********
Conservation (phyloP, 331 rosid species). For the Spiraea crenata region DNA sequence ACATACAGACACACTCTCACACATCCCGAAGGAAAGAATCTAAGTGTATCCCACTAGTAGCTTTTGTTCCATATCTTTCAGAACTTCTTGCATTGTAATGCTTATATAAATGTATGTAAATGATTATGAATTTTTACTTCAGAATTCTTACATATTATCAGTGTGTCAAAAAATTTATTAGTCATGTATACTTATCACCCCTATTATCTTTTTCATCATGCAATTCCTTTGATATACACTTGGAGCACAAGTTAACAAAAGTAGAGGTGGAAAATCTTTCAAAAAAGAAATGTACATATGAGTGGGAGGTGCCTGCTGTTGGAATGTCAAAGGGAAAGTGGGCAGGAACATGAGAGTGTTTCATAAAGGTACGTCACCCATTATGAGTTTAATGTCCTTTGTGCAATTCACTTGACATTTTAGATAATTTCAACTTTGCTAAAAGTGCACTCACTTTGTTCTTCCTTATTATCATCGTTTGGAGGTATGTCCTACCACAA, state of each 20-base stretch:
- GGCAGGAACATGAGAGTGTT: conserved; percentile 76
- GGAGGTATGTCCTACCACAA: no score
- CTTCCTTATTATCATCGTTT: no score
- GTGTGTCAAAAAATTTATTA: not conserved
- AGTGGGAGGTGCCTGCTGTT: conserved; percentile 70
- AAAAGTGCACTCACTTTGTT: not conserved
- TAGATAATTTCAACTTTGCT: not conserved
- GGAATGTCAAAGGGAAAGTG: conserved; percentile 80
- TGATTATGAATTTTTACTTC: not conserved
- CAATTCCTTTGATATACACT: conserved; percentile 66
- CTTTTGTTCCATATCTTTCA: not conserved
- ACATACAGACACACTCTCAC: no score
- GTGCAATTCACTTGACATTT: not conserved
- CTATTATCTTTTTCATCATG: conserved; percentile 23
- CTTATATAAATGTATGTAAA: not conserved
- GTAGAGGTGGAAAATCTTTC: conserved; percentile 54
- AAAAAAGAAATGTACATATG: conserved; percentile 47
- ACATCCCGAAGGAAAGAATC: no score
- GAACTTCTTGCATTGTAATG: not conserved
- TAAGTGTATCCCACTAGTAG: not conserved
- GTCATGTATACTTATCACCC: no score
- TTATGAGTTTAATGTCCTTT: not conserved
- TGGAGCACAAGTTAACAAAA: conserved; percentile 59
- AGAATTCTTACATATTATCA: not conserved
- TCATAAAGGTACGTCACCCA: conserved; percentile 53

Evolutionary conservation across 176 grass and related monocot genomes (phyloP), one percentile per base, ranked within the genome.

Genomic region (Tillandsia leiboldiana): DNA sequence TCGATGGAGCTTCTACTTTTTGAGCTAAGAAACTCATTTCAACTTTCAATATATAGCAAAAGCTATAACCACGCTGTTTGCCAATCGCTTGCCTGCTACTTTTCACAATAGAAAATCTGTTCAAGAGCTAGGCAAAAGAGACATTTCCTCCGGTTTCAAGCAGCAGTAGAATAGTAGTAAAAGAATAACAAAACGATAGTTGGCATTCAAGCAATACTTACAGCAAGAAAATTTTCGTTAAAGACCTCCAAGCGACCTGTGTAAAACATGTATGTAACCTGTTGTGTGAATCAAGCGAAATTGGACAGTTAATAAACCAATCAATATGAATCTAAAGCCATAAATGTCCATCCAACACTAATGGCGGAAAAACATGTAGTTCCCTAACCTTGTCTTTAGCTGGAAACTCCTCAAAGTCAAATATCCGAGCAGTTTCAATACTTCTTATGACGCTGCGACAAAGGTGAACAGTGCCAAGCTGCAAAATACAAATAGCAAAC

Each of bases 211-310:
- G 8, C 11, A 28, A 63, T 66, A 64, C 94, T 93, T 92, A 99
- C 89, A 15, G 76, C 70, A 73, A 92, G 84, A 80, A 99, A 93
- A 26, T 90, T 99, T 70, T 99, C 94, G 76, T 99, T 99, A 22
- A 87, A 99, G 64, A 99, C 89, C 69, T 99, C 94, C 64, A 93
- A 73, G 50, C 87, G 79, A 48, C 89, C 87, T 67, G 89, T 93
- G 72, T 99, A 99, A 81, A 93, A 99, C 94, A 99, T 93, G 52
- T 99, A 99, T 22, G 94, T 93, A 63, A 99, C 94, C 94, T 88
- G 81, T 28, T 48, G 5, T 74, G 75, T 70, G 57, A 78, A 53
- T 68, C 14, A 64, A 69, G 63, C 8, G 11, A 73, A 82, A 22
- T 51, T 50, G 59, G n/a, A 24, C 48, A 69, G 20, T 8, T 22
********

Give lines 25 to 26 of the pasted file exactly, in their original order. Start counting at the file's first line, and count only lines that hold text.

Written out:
- AGAATTCTTACATATTATCA: not conserved
- TCATAAAGGTACGTCACCCA: conserved; percentile 53